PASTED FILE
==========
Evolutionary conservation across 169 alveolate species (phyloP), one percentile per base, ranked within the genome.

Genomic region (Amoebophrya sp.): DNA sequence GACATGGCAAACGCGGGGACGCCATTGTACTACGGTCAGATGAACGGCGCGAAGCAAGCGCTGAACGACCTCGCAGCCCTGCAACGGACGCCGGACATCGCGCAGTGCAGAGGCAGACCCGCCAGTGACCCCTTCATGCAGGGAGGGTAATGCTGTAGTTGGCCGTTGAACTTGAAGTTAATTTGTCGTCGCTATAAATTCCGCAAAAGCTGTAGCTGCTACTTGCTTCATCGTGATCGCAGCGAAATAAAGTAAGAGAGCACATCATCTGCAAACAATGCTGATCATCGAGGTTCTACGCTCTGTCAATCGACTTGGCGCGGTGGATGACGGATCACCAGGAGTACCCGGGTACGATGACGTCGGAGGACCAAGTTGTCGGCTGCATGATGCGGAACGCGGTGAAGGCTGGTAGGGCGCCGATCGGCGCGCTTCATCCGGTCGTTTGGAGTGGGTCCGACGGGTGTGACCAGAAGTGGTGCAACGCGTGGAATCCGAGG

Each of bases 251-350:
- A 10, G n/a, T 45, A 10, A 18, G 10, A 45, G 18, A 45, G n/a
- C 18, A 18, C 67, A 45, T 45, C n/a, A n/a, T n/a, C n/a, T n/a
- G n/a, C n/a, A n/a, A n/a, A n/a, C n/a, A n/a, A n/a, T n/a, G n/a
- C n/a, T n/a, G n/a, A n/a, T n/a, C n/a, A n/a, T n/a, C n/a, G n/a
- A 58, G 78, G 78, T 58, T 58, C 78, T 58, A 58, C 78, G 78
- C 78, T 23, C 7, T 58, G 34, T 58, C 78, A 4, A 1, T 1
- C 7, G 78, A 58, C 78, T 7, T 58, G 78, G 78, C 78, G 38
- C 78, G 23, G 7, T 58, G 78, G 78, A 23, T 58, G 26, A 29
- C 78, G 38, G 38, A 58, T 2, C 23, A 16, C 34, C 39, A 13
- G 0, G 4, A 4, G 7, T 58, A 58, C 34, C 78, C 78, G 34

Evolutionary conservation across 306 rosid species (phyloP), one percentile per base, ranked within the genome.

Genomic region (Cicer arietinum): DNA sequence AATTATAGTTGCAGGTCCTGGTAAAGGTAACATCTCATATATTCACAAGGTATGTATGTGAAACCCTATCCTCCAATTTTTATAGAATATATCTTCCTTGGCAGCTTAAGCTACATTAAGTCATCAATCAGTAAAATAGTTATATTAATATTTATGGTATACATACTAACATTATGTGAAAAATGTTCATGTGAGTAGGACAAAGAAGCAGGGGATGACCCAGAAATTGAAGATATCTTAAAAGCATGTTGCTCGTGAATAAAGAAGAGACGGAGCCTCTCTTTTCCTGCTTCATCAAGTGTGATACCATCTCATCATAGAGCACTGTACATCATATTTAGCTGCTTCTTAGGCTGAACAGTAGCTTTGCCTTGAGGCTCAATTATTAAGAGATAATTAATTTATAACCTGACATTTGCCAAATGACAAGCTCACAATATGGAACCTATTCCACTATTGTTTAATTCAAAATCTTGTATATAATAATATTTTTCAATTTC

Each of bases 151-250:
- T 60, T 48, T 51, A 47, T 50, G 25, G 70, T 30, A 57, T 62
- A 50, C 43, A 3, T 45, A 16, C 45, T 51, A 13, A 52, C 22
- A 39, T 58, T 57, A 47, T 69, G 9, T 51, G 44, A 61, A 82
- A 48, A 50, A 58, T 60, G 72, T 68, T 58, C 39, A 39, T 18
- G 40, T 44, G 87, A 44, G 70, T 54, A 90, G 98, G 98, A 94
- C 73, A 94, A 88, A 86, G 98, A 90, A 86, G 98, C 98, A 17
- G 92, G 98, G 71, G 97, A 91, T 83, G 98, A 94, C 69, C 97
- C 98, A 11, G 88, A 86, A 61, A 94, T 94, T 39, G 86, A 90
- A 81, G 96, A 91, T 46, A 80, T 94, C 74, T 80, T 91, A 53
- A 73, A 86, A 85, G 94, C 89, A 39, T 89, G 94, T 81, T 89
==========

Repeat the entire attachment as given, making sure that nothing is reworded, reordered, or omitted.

Evolutionary conservation across 169 alveolate species (phyloP), one percentile per base, ranked within the genome.

Genomic region (Amoebophrya sp.): DNA sequence GACATGGCAAACGCGGGGACGCCATTGTACTACGGTCAGATGAACGGCGCGAAGCAAGCGCTGAACGACCTCGCAGCCCTGCAACGGACGCCGGACATCGCGCAGTGCAGAGGCAGACCCGCCAGTGACCCCTTCATGCAGGGAGGGTAATGCTGTAGTTGGCCGTTGAACTTGAAGTTAATTTGTCGTCGCTATAAATTCCGCAAAAGCTGTAGCTGCTACTTGCTTCATCGTGATCGCAGCGAAATAAAGTAAGAGAGCACATCATCTGCAAACAATGCTGATCATCGAGGTTCTACGCTCTGTCAATCGACTTGGCGCGGTGGATGACGGATCACCAGGAGTACCCGGGTACGATGACGTCGGAGGACCAAGTTGTCGGCTGCATGATGCGGAACGCGGTGAAGGCTGGTAGGGCGCCGATCGGCGCGCTTCATCCGGTCGTTTGGAGTGGGTCCGACGGGTGTGACCAGAAGTGGTGCAACGCGTGGAATCCGAGG

Each of bases 251-350:
- A 10, G n/a, T 45, A 10, A 18, G 10, A 45, G 18, A 45, G n/a
- C 18, A 18, C 67, A 45, T 45, C n/a, A n/a, T n/a, C n/a, T n/a
- G n/a, C n/a, A n/a, A n/a, A n/a, C n/a, A n/a, A n/a, T n/a, G n/a
- C n/a, T n/a, G n/a, A n/a, T n/a, C n/a, A n/a, T n/a, C n/a, G n/a
- A 58, G 78, G 78, T 58, T 58, C 78, T 58, A 58, C 78, G 78
- C 78, T 23, C 7, T 58, G 34, T 58, C 78, A 4, A 1, T 1
- C 7, G 78, A 58, C 78, T 7, T 58, G 78, G 78, C 78, G 38
- C 78, G 23, G 7, T 58, G 78, G 78, A 23, T 58, G 26, A 29
- C 78, G 38, G 38, A 58, T 2, C 23, A 16, C 34, C 39, A 13
- G 0, G 4, A 4, G 7, T 58, A 58, C 34, C 78, C 78, G 34

Evolutionary conservation across 306 rosid species (phyloP), one percentile per base, ranked within the genome.

Genomic region (Cicer arietinum): DNA sequence AATTATAGTTGCAGGTCCTGGTAAAGGTAACATCTCATATATTCACAAGGTATGTATGTGAAACCCTATCCTCCAATTTTTATAGAATATATCTTCCTTGGCAGCTTAAGCTACATTAAGTCATCAATCAGTAAAATAGTTATATTAATATTTATGGTATACATACTAACATTATGTGAAAAATGTTCATGTGAGTAGGACAAAGAAGCAGGGGATGACCCAGAAATTGAAGATATCTTAAAAGCATGTTGCTCGTGAATAAAGAAGAGACGGAGCCTCTCTTTTCCTGCTTCATCAAGTGTGATACCATCTCATCATAGAGCACTGTACATCATATTTAGCTGCTTCTTAGGCTGAACAGTAGCTTTGCCTTGAGGCTCAATTATTAAGAGATAATTAATTTATAACCTGACATTTGCCAAATGACAAGCTCACAATATGGAACCTATTCCACTATTGTTTAATTCAAAATCTTGTATATAATAATATTTTTCAATTTC

Each of bases 151-250:
- T 60, T 48, T 51, A 47, T 50, G 25, G 70, T 30, A 57, T 62
- A 50, C 43, A 3, T 45, A 16, C 45, T 51, A 13, A 52, C 22
- A 39, T 58, T 57, A 47, T 69, G 9, T 51, G 44, A 61, A 82
- A 48, A 50, A 58, T 60, G 72, T 68, T 58, C 39, A 39, T 18
- G 40, T 44, G 87, A 44, G 70, T 54, A 90, G 98, G 98, A 94
- C 73, A 94, A 88, A 86, G 98, A 90, A 86, G 98, C 98, A 17
- G 92, G 98, G 71, G 97, A 91, T 83, G 98, A 94, C 69, C 97
- C 98, A 11, G 88, A 86, A 61, A 94, T 94, T 39, G 86, A 90
- A 81, G 96, A 91, T 46, A 80, T 94, C 74, T 80, T 91, A 53
- A 73, A 86, A 85, G 94, C 89, A 39, T 89, G 94, T 81, T 89